The Global Insecurity of the American Threat
- In a world with nations willing to have stood against imperial Soviet
Russia but unwilling to stand against imperial democratic America, the
UN Security Council is absolete. The United Nations are not united in
their own collective self-defense thus their security council can
provide no security for members who cannot defend themselves against
nuclear powers. Global tyranny has taken center stage and Aryan
supremacy has become a house united against a disunited world.
Fear of U.S. Power Shapes Iraq Debate
As U.N. Considers War Resolution, a Distrust of American Policy
By Glenn Kessler and Walter Pincus
Washington Post Staff Writers
Wednesday, October 30, 2002; Page A16
The intense debate in the United Nations Security Council over a
resolution mandating new weapons
inspections in Iraq has boiled down to a few phrases deep with meaning
for diplomats. But the
seven-week battle has masked a larger struggle over the projection and
containment of U.S. power,
diplomats and analysts said.
While officials reported some progress on a deal yesterday, narrowing
differences between France
and the United States on whether further consultations are necessary to
trigger military action, the
negotiations have done little to assuage fears abroad that the Bush
administration is merely seeking an
international imprimatur for war. In the past two years, the
administration has rejected international
agreements covering topics from global warming to war crimes, leaving
allies deeply cynical about its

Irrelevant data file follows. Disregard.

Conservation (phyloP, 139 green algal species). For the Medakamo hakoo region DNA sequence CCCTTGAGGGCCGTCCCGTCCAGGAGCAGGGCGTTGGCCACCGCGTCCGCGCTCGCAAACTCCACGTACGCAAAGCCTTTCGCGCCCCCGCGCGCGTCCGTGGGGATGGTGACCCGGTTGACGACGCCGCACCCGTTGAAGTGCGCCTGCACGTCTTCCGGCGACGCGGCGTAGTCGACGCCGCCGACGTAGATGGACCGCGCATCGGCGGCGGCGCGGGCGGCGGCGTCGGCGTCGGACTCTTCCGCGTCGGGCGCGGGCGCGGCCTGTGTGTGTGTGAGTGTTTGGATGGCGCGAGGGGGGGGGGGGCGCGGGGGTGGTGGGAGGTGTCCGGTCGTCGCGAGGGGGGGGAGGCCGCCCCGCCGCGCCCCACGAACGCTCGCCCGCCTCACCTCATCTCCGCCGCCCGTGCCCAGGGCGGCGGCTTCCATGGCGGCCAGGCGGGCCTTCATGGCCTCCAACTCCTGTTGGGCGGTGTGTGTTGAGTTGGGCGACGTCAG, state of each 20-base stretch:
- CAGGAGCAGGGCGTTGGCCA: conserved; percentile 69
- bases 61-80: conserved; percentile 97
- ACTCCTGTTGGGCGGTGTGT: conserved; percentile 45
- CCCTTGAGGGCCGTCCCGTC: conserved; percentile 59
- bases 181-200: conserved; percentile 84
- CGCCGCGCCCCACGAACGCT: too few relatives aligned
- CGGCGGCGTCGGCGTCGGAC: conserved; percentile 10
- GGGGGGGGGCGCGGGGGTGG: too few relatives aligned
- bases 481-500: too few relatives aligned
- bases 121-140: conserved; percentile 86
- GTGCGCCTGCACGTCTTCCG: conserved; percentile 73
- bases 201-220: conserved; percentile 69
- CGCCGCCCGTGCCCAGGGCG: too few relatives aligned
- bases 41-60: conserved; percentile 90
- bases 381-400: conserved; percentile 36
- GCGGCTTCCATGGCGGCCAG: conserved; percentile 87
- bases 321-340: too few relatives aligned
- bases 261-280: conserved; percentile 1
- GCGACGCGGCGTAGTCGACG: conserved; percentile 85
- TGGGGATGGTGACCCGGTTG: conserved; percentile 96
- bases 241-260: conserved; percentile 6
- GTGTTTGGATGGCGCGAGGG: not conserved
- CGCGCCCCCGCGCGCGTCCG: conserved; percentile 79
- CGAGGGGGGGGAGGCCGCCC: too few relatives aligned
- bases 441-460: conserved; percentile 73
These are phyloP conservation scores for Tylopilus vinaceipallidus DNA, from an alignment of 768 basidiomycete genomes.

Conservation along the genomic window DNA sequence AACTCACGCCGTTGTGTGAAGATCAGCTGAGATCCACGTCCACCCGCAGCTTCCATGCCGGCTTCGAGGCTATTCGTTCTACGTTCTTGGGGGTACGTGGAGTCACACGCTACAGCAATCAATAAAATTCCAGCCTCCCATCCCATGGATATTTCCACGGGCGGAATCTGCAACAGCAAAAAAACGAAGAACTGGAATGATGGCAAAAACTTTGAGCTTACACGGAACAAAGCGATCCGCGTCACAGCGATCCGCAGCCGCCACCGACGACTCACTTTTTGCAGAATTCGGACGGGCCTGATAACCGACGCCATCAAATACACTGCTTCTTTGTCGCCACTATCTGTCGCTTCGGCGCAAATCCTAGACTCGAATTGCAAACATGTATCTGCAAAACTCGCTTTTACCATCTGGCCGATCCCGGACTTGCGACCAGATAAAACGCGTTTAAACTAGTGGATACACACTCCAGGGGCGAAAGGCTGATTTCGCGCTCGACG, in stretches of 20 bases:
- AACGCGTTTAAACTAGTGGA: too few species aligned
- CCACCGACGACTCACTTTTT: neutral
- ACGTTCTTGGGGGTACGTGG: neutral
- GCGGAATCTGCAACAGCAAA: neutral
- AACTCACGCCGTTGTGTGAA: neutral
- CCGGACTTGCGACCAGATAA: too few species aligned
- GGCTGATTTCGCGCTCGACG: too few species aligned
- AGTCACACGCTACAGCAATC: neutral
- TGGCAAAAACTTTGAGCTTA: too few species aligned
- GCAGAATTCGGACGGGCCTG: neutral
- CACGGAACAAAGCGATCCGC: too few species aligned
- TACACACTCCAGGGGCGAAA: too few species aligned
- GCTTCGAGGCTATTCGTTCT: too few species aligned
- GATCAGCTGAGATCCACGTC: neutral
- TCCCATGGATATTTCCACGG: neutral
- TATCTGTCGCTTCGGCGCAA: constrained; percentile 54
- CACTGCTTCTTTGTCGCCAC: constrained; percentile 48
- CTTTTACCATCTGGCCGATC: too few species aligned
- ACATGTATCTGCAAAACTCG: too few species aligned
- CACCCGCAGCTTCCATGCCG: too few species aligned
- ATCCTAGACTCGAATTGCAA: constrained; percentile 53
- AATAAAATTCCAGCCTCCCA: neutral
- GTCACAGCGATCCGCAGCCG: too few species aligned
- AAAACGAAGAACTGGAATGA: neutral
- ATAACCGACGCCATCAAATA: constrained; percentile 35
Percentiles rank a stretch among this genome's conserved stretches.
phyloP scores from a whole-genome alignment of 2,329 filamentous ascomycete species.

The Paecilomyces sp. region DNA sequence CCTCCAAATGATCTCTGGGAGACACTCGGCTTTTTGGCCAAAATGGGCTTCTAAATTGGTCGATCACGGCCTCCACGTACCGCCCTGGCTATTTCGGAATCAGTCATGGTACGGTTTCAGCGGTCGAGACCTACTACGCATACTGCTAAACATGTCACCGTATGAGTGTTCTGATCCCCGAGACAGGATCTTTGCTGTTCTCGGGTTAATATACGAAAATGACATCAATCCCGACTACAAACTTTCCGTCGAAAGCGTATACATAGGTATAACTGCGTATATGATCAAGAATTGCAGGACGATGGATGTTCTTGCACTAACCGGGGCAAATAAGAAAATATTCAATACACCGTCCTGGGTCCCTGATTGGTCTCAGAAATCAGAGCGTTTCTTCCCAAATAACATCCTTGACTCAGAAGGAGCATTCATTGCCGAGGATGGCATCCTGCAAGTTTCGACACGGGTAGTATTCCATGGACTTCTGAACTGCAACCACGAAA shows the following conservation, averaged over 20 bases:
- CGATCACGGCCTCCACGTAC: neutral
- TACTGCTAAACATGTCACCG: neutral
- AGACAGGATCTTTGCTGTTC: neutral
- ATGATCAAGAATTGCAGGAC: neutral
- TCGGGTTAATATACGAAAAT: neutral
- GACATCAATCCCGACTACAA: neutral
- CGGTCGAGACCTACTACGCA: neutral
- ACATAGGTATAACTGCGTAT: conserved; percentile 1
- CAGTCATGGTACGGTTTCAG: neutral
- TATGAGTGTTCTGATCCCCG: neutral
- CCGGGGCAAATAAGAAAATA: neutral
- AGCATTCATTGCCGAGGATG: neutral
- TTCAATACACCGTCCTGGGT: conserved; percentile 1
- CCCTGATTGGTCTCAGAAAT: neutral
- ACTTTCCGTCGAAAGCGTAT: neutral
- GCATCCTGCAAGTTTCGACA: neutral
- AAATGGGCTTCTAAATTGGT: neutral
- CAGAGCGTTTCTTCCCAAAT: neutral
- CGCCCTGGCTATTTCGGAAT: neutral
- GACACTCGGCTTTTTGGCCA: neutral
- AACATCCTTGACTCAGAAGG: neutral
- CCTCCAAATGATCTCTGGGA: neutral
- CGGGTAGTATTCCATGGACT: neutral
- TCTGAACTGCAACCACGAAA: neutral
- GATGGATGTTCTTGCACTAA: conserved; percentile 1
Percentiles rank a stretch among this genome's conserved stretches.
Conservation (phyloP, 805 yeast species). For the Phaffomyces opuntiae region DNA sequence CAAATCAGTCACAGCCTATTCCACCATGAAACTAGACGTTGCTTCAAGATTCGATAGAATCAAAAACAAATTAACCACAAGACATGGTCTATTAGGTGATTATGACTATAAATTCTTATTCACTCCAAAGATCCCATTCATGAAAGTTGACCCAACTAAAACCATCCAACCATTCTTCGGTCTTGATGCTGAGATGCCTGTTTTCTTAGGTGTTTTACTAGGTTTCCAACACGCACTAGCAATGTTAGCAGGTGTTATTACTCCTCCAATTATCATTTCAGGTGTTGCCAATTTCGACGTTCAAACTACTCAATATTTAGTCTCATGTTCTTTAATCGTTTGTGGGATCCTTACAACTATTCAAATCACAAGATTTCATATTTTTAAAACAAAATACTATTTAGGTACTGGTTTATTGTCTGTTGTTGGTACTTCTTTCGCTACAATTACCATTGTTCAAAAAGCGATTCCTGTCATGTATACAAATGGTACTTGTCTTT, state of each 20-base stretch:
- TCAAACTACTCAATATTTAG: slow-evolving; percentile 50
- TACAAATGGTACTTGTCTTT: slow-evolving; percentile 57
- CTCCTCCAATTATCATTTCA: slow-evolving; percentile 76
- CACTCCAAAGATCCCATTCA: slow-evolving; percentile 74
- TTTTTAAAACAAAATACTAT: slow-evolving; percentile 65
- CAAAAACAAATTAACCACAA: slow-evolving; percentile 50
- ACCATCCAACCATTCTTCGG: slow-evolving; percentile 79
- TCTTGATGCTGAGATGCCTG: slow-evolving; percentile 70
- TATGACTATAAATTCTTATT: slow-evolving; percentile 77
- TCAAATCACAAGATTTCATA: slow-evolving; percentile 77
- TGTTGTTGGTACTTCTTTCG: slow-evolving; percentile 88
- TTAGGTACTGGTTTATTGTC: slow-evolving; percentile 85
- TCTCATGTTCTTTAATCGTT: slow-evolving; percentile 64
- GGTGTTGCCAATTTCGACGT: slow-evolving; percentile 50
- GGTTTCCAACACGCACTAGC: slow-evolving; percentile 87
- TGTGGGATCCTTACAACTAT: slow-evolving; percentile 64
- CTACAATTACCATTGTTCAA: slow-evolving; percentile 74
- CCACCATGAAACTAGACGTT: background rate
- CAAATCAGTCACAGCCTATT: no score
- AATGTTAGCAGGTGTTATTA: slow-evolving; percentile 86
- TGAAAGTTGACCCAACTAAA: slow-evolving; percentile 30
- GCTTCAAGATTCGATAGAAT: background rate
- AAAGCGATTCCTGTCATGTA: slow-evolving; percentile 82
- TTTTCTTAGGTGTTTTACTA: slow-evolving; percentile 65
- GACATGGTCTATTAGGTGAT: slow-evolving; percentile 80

motives in going to the United Nations now, according to U.N. diplomats.
"The whole debate is about two issues," said an envoy whose country
is one of the five permanent
Security Council members. "One is Iraq. The other is U.S. power in the
world. The second issue is the
bigger part of the debate."
The U.S. draft resolution calls for tougher inspections measures,
granting unfettered access to U.N.
arms experts throughout Iraq. It says Iraq is in "material breach" of
its U.N. obligations to disarm and
declares that any failure by Iraq to comply with the resolution "shall
constitute a further material breach"
-- a phrase previously invoked by Washington to justify military action.
The resolution warns Baghdad of
"serious consequences" if it continues to impede inspectors.
Hans Blix, the U.N.'s chief weapons inspector, is to meet separately
today with Vice President
Cheney and President Bush, officials said. A U.S. official described the
meetings as part of discussions
with Blix to make sure the administration understands how he intends to
exercise his authority if
inspections begin again in Iraq.
On Monday, Blix said he would have "great practical difficulties" in
taking Iraqi scientists and their
families out of Iraq for interviews -- a proposal mentioned by Bush in
two speeches -- "unless there was
cooperation by the Iraqi side." He also said Iraq could meet a U.S.
proposed deadline for providing a list
of its weapons within 30 days but probably could not provide an
exhaustive account of its civilian
chemical and biological programs that could be used for weapons.
Within the Security Council, diplomats said, there is increasing
distrust on both sides. Many
counterproposals made by the French and Russians -- who have objected
strongly to the U.S. resolution
-- have been to limit the U.S. ability to launch military action against
Iraq without returning to the Security
Council for authorization.
French President Jacques Chirac, at a recent gathering of
French-speaking nations in Beirut,
forcefully argued that war can only be used in self-defense or with the
backing of the international
"In the modern world, the use of force should only be a last, and
exceptional, resort," Chirac said. "It
should only be allowed in the case of legitimate defense, or by decision
of the competent international
authorities. Whether we are talking about making Iraq adhere to its
obligations, relaunching the